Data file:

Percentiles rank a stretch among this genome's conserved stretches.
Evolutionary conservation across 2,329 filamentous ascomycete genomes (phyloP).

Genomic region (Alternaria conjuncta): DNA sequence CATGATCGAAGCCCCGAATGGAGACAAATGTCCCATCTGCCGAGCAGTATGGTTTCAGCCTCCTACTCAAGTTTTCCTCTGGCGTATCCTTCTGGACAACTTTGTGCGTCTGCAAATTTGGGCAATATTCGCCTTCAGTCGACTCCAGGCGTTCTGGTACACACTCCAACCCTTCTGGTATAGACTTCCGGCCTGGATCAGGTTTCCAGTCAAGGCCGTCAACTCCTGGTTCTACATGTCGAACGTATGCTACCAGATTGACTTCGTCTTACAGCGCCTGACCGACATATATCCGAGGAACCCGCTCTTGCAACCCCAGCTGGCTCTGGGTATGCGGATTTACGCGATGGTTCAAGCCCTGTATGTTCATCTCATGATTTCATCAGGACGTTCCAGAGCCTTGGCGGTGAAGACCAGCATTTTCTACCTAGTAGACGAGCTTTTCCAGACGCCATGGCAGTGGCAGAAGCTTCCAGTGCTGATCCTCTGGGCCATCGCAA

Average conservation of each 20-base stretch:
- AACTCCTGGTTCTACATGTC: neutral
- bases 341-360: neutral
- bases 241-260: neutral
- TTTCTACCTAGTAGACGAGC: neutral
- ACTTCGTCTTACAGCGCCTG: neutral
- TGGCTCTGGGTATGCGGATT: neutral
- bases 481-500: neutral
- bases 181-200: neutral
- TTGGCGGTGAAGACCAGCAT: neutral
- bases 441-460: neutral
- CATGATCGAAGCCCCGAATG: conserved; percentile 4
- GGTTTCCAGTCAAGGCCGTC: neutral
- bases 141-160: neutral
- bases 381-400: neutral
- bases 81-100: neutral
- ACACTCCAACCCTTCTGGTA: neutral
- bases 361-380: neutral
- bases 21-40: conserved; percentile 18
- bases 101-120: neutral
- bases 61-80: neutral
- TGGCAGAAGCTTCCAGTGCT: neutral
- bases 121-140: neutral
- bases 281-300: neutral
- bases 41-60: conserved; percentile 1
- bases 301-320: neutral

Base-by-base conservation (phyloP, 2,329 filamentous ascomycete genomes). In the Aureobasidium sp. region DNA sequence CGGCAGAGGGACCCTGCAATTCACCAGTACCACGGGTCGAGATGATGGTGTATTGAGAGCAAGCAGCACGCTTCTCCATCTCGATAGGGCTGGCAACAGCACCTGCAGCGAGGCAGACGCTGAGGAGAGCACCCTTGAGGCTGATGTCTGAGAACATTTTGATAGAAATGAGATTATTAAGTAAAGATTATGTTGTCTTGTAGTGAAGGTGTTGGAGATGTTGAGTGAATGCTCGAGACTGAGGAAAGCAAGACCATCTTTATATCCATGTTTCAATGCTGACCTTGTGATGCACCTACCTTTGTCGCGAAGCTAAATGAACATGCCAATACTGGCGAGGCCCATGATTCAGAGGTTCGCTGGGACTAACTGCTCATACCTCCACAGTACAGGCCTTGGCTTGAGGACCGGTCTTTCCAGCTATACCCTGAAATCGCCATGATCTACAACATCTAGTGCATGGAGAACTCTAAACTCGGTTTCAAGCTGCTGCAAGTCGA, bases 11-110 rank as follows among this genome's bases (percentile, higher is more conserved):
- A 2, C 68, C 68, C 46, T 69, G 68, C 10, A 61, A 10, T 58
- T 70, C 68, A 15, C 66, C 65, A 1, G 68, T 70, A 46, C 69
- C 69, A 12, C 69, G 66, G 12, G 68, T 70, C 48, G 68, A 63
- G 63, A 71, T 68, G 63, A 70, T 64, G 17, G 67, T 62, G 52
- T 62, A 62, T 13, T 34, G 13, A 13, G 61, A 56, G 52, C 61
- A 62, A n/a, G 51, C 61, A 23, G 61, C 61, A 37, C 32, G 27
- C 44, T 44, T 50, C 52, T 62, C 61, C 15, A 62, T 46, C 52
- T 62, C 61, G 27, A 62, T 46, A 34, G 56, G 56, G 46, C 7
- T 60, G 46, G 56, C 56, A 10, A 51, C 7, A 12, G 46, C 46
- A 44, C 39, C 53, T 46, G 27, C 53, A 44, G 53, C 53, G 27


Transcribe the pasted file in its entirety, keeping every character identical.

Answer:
Percentiles rank a stretch among this genome's conserved stretches.
Evolutionary conservation across 2,329 filamentous ascomycete genomes (phyloP).

Genomic region (Alternaria conjuncta): DNA sequence CATGATCGAAGCCCCGAATGGAGACAAATGTCCCATCTGCCGAGCAGTATGGTTTCAGCCTCCTACTCAAGTTTTCCTCTGGCGTATCCTTCTGGACAACTTTGTGCGTCTGCAAATTTGGGCAATATTCGCCTTCAGTCGACTCCAGGCGTTCTGGTACACACTCCAACCCTTCTGGTATAGACTTCCGGCCTGGATCAGGTTTCCAGTCAAGGCCGTCAACTCCTGGTTCTACATGTCGAACGTATGCTACCAGATTGACTTCGTCTTACAGCGCCTGACCGACATATATCCGAGGAACCCGCTCTTGCAACCCCAGCTGGCTCTGGGTATGCGGATTTACGCGATGGTTCAAGCCCTGTATGTTCATCTCATGATTTCATCAGGACGTTCCAGAGCCTTGGCGGTGAAGACCAGCATTTTCTACCTAGTAGACGAGCTTTTCCAGACGCCATGGCAGTGGCAGAAGCTTCCAGTGCTGATCCTCTGGGCCATCGCAA

Average conservation of each 20-base stretch:
- AACTCCTGGTTCTACATGTC: neutral
- bases 341-360: neutral
- bases 241-260: neutral
- TTTCTACCTAGTAGACGAGC: neutral
- ACTTCGTCTTACAGCGCCTG: neutral
- TGGCTCTGGGTATGCGGATT: neutral
- bases 481-500: neutral
- bases 181-200: neutral
- TTGGCGGTGAAGACCAGCAT: neutral
- bases 441-460: neutral
- CATGATCGAAGCCCCGAATG: conserved; percentile 4
- GGTTTCCAGTCAAGGCCGTC: neutral
- bases 141-160: neutral
- bases 381-400: neutral
- bases 81-100: neutral
- ACACTCCAACCCTTCTGGTA: neutral
- bases 361-380: neutral
- bases 21-40: conserved; percentile 18
- bases 101-120: neutral
- bases 61-80: neutral
- TGGCAGAAGCTTCCAGTGCT: neutral
- bases 121-140: neutral
- bases 281-300: neutral
- bases 41-60: conserved; percentile 1
- bases 301-320: neutral

Base-by-base conservation (phyloP, 2,329 filamentous ascomycete genomes). In the Aureobasidium sp. region DNA sequence CGGCAGAGGGACCCTGCAATTCACCAGTACCACGGGTCGAGATGATGGTGTATTGAGAGCAAGCAGCACGCTTCTCCATCTCGATAGGGCTGGCAACAGCACCTGCAGCGAGGCAGACGCTGAGGAGAGCACCCTTGAGGCTGATGTCTGAGAACATTTTGATAGAAATGAGATTATTAAGTAAAGATTATGTTGTCTTGTAGTGAAGGTGTTGGAGATGTTGAGTGAATGCTCGAGACTGAGGAAAGCAAGACCATCTTTATATCCATGTTTCAATGCTGACCTTGTGATGCACCTACCTTTGTCGCGAAGCTAAATGAACATGCCAATACTGGCGAGGCCCATGATTCAGAGGTTCGCTGGGACTAACTGCTCATACCTCCACAGTACAGGCCTTGGCTTGAGGACCGGTCTTTCCAGCTATACCCTGAAATCGCCATGATCTACAACATCTAGTGCATGGAGAACTCTAAACTCGGTTTCAAGCTGCTGCAAGTCGA, bases 11-110 rank as follows among this genome's bases (percentile, higher is more conserved):
- A 2, C 68, C 68, C 46, T 69, G 68, C 10, A 61, A 10, T 58
- T 70, C 68, A 15, C 66, C 65, A 1, G 68, T 70, A 46, C 69
- C 69, A 12, C 69, G 66, G 12, G 68, T 70, C 48, G 68, A 63
- G 63, A 71, T 68, G 63, A 70, T 64, G 17, G 67, T 62, G 52
- T 62, A 62, T 13, T 34, G 13, A 13, G 61, A 56, G 52, C 61
- A 62, A n/a, G 51, C 61, A 23, G 61, C 61, A 37, C 32, G 27
- C 44, T 44, T 50, C 52, T 62, C 61, C 15, A 62, T 46, C 52
- T 62, C 61, G 27, A 62, T 46, A 34, G 56, G 56, G 46, C 7
- T 60, G 46, G 56, C 56, A 10, A 51, C 7, A 12, G 46, C 46
- A 44, C 39, C 53, T 46, G 27, C 53, A 44, G 53, C 53, G 27